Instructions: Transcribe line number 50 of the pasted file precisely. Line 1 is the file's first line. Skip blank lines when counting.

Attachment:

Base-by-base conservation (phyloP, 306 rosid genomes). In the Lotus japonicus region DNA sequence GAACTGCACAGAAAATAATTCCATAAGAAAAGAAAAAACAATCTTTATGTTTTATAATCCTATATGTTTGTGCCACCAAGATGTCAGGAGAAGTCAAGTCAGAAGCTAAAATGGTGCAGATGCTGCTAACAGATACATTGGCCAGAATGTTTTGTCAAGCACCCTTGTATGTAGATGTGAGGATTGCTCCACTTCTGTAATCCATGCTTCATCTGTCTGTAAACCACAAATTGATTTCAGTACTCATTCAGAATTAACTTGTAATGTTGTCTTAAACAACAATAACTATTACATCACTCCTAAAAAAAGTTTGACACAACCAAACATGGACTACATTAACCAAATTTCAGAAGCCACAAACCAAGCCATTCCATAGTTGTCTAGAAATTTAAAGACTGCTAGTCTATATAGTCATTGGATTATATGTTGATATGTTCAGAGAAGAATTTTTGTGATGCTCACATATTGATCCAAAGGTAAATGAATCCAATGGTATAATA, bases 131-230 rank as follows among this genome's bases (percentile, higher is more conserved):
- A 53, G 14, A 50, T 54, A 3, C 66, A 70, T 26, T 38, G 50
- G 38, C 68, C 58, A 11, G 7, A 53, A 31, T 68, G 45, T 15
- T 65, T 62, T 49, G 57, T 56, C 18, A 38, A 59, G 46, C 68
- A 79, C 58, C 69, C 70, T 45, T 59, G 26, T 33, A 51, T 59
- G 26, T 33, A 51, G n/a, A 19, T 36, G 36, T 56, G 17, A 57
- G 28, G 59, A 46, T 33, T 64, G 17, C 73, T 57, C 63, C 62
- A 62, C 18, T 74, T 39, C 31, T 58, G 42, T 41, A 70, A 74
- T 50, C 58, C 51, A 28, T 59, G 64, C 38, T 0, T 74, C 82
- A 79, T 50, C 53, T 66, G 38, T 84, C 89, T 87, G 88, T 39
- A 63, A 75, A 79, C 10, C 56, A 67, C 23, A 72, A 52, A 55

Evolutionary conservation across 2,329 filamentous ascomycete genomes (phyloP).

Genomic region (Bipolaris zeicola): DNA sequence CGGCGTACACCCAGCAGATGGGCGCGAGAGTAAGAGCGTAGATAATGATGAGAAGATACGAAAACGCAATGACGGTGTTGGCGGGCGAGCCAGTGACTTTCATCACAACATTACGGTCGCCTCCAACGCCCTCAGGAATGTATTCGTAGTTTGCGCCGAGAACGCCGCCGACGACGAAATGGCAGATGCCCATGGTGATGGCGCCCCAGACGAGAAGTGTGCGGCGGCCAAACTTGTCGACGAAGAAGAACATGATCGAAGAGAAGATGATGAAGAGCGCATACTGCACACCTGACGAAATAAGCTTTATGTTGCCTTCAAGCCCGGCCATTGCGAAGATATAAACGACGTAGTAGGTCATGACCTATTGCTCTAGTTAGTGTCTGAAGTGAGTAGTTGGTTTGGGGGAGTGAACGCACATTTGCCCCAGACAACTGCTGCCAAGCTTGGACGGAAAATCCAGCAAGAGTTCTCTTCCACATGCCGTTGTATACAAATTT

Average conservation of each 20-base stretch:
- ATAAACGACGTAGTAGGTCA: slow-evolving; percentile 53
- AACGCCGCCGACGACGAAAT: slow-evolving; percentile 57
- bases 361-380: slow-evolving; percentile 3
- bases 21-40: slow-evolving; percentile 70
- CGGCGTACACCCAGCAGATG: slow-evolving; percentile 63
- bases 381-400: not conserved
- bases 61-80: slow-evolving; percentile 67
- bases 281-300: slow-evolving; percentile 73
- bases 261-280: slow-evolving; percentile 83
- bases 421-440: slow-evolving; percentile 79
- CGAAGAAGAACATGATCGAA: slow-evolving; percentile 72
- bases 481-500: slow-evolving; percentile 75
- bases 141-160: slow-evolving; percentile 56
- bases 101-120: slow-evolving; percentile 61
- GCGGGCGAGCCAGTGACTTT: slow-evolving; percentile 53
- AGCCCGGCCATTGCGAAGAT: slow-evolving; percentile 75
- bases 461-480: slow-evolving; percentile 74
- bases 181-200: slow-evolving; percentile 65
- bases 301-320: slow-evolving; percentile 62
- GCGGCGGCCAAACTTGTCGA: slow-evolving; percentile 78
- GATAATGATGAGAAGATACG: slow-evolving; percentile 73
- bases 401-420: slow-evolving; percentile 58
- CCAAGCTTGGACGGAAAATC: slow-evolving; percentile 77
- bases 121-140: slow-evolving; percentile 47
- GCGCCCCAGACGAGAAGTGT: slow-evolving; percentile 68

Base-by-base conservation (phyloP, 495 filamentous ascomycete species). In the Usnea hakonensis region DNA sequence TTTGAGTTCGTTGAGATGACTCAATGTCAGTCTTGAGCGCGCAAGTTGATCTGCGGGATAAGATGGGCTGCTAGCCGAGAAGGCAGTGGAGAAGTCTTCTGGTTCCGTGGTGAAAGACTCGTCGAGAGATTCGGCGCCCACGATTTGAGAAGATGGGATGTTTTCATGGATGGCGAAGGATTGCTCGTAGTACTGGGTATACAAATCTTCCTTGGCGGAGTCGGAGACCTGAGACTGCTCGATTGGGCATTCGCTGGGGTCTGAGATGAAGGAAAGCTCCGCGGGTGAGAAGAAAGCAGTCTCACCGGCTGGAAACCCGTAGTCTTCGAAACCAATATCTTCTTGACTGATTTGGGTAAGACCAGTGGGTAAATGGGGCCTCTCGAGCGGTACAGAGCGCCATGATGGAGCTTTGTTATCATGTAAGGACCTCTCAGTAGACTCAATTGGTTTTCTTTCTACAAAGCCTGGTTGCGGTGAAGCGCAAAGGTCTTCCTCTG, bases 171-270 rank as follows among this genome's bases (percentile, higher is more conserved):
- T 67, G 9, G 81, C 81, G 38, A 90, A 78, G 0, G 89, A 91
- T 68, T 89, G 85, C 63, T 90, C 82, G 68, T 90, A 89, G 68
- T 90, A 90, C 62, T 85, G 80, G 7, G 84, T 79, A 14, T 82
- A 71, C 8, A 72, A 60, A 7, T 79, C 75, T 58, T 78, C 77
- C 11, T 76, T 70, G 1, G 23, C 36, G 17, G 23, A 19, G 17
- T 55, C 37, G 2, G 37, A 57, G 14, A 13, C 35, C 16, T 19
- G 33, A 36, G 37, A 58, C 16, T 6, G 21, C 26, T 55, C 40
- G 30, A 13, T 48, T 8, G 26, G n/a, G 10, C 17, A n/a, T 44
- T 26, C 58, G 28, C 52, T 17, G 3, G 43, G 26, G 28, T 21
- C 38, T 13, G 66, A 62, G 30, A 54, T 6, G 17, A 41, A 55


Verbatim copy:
- C 38, T 13, G 66, A 62, G 30, A 54, T 6, G 17, A 41, A 55